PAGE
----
Creating A Dry Creek Bed As A Landscape Feature

by Rachel Laurendeau on April 5, 2012

Dry creek beds are lovely features to add to any landscape and, with some time and foresight, are fairly easy to install on your own. Besides the aesthetic value of this waterless feature, if you have a property with drainage issues, installing a dry creek bed can help reduce that problem. This home improvement project will require a lot of stone of varying sizes and a lot of heavy lifting and shoveling.

Let’s get started!

1. Plan and delineate the shape of your creek bed. Be sure that it meanders a bit to keep it looking natural. It can be difficult to create a natural looking creek that just starts out of nowhere so think about having it begin and end behind a shrub or a large boulder. In terms of the size, the bed should be about twice as wide as it is deep.

2. Dig out the soil in the bed; you could rototill first to loosen up the soil if there are a lot of roots to contend with. Once you’re done excavating, tamp down the bottom of the creek bed. Since you are, in essence, creating a trench, the soil that you dig out should be mounded along the sides of the bed as you go.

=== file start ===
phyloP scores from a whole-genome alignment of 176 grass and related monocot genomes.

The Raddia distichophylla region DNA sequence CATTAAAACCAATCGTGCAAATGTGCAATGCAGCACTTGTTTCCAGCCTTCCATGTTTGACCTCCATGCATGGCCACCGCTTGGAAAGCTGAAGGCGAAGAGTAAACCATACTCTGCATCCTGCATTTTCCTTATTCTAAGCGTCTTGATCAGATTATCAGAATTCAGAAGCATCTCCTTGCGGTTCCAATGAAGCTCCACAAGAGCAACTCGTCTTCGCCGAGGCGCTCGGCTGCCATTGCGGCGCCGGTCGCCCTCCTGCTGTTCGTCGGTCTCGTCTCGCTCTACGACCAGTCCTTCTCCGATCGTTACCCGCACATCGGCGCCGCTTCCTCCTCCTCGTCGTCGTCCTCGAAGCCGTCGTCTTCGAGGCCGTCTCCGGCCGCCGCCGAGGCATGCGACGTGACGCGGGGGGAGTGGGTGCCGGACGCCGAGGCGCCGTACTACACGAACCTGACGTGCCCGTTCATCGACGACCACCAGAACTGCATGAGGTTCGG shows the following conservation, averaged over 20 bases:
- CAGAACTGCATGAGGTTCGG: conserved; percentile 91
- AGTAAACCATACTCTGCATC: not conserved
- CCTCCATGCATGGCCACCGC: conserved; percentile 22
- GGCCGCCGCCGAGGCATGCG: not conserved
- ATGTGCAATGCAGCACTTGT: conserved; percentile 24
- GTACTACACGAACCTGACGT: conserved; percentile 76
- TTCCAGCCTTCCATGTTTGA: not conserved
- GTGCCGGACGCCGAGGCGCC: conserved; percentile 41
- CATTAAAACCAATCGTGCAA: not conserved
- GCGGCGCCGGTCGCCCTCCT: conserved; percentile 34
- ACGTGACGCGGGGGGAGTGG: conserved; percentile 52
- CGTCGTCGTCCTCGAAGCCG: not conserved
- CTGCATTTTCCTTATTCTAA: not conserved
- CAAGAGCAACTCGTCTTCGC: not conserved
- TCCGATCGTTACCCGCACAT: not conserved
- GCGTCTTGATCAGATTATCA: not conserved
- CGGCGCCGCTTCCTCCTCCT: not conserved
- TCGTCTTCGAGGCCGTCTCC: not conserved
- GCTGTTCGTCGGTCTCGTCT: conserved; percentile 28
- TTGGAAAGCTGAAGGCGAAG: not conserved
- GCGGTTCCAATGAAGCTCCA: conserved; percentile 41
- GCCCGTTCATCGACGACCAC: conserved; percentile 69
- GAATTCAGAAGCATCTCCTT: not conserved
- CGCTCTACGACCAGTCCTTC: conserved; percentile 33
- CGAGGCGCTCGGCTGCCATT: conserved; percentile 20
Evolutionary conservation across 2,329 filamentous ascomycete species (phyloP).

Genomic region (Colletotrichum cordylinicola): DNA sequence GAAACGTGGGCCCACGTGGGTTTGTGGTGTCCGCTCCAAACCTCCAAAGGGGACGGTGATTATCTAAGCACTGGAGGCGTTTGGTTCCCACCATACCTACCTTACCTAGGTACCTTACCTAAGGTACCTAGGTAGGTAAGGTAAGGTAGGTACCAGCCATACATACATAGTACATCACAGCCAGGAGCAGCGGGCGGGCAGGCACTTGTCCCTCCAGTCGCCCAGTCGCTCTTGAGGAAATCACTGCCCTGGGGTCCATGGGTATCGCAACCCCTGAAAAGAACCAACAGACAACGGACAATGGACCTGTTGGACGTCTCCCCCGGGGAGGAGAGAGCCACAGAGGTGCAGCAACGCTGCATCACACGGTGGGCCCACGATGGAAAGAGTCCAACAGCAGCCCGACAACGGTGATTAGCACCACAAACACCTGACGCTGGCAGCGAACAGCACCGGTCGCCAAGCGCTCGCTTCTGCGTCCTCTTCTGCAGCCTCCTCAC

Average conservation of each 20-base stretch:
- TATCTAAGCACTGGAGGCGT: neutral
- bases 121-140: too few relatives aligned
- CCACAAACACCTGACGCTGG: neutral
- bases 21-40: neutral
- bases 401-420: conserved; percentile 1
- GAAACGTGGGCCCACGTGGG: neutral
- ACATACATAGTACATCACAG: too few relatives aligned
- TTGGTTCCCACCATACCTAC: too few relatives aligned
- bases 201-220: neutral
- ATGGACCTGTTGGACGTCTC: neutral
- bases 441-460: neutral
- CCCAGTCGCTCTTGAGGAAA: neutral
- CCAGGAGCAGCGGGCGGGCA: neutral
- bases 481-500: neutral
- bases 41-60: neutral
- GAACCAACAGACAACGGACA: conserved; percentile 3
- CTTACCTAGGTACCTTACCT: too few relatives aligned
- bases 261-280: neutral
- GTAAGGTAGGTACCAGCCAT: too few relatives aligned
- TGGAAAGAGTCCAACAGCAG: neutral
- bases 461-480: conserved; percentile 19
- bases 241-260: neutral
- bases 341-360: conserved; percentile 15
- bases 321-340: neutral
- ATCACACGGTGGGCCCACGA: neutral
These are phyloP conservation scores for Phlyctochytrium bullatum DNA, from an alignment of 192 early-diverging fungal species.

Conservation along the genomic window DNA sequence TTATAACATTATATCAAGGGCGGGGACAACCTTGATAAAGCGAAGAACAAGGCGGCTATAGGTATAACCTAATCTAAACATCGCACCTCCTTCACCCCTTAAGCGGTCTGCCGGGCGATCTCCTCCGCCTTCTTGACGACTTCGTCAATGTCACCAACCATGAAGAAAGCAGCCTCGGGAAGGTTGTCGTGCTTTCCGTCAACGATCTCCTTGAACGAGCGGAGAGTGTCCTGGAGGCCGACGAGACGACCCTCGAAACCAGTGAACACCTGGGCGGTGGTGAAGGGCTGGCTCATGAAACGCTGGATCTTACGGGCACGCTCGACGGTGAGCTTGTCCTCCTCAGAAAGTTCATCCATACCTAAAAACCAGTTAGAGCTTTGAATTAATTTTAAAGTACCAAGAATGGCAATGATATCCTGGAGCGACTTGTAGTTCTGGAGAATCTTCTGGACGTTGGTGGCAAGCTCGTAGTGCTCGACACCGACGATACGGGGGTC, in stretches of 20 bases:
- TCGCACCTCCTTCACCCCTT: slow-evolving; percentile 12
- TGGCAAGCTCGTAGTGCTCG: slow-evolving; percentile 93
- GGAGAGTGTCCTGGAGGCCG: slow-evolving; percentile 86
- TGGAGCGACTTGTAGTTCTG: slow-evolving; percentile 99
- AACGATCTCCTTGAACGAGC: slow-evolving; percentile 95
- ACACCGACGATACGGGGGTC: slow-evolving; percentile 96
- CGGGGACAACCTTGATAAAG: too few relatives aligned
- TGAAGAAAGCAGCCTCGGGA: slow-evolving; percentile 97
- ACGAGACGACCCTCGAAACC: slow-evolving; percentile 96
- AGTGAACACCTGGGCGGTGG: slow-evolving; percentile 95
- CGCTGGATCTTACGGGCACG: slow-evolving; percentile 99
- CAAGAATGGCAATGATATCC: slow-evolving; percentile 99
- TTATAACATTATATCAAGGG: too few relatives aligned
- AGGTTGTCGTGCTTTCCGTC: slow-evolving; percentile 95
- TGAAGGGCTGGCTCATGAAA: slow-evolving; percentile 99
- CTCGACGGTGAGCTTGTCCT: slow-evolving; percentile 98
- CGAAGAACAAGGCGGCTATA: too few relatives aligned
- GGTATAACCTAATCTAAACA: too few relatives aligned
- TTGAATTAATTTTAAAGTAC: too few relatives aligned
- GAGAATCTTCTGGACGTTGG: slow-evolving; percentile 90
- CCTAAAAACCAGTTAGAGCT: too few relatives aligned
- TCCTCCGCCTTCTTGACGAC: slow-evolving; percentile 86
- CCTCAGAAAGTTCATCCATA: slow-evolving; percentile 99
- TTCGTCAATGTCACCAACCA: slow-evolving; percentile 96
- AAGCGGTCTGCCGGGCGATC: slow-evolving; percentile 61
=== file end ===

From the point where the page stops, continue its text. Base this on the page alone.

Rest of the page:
3. Lay heavy-duty landscape fabric along the whole length of the creek bed, including the mounds along the sides. This will reduce weeds from growing in your creek. The landscape fabric can be covered with a thin layer of gravel to keep it in place or pinned down with special fabric pins.

4. Now comes the fun part! It’s time to start placing the rocks. Start with larger stones along the edges of the dry creek bed. Place river rock of varying sizes from 3.5” to 2.5” and even 1” the whole length of the creek bed. Think about having the largest of the river rock at the bottom, remember, it has to look like nature placed the stones and that they could have tumbled into place naturally. Finally, fill in the spaces with pea gravel.

5. You can finish off your dry creek bed by adding in boulder or two, some weathered logs or even a small wooden bridge that spans the creek. You can also put some plants in along the edges. These finishing touches are what will turn your creek into a beautiful focal point of the yard.

Remember, this is a work in progress; it takes nature decades to create stream beds. You can go back and move rocks around, add a few more stones or make whatever changes you need to as your creek evolves.

If you found this blog post interesting, you may also like Easy-Care Landscaping.

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